10. John Singleton and Bob Howard 1975 Monday Conference TV Interview on the Workers Party
  11. Governments — like a red rag to a Rogue Bull
  12. Lang Hancock's Pilbara-Queensland Railway Proposal
  13. Singo, Howard and Hancock Want to Secede
  14. Lang Hancock's Foreword to Rip Van Australia
  15. New party will not tolerate bludgers: Radical party against welfare state
  16. Small and Big Business Should Oppose Government, says Lang Hancock
  17. A Condensed Case for Secession
  18. Hancock gets tough over uranium mining
  19. Hancock's threat to secede and faith in Whitlam
  20. PM's sky-high promise to Lang
  21. Govt "villain" in eyes of new party
  22. The spread of Canberra-ism
  23. Govt should sell the ABC, says Lang Hancock
  24. 1971 Monday Conference transcript featuring Lang Hancock
  25. Aborigines, Bjelke and the freedom of the press
  26. The code of Lang Hancock
  27. Why not starve the taxation monster?
  28. Lang Hancock 1978 George Negus Interview
  29. Party Promises to Abolish Tax
  30. Right-wing plot
  31. "The best way to help the poor is not to become one of them." - Lang Hancock
  32. WA's NCP commits suicide
  33. "You can't live off a sacred site"
  34. Hancock: King of the Pilbara
  35. Bludgers need not apply
  36. New party formed "to slash controls"
  37. Workers Party Reunion Intro
  38. Workers Party is born as foe of government
  39. Government seen by new party as evil
  40. Ron Manners on Lang Hancock
  41. Does Canberra leave us any alternative to secession?
  42. Bury Hancock Week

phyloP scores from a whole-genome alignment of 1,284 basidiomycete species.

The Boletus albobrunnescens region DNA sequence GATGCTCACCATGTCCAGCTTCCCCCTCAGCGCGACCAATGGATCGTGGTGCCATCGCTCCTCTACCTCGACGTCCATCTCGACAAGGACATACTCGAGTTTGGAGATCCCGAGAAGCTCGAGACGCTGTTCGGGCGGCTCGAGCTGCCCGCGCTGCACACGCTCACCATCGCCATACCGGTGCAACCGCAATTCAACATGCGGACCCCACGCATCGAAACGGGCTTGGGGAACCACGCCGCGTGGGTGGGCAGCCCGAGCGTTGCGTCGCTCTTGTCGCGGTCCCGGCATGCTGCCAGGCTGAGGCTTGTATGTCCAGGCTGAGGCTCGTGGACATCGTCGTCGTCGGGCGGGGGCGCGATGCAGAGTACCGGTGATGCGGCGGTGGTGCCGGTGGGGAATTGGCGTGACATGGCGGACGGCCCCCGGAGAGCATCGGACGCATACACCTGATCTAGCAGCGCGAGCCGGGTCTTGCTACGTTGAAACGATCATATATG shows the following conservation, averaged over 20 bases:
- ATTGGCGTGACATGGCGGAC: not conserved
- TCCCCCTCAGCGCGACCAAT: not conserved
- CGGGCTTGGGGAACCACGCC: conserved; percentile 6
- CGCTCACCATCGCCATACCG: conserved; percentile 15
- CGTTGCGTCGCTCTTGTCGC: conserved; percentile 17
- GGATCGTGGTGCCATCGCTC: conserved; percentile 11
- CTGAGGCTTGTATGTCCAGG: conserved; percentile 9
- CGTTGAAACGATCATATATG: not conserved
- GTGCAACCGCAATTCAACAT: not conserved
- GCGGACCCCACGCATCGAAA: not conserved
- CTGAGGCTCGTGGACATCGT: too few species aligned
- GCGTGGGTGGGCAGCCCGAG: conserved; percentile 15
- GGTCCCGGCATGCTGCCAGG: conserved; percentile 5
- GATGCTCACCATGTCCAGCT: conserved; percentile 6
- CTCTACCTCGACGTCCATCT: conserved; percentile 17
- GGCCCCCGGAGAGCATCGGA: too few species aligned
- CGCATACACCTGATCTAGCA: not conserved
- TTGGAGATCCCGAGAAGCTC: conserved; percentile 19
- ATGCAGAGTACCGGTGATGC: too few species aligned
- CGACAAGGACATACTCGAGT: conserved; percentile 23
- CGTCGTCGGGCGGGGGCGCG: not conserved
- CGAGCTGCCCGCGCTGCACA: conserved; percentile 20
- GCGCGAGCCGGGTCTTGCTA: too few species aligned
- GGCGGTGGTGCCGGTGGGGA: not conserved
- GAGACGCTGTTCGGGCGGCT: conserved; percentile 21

43. Ron Manners on the Workers Party
  44. Lang Hancock on Australia Today
  45. Hancock and Wright
  46. Lang Hancock on Environmentalists
  47. Friends of free enterprise treated to financial tete-a-tete: Lang does the talking but Gina pulls the strings
  48. Lang Hancock, Stump Jumper
  49. Lang Hancock: giant of the western iron age
  50. The Treasury needs a hatchet man
  51. We Mine to Live
  52. Get the "econuts" off our backs
  53. 1971 Lang Hancock-Jonathan Aitken interview for Land of Fortune (short)
  54. Gina Rinehart, Secessionist
  55. 1982 NYT Lang Hancock profile
  56. Enter Rio Tinto
  57. Hamersley and Tom Price
  58. News in the West
  59. Positive review of Hancock speech
  60. Lang Hancock International Press Institute General Assembly speech, Canberra, 1978
  61. Australia's slide to socialism
  62. The Great Claim Robbery
  63. Why WA must go it alone
  64. Lang Hancock in 1976 on Public Picnics and Human Blights
  66. Resource Management in Australia: Is it possible?
  67. The gospel of WA secession according to Lang Hancock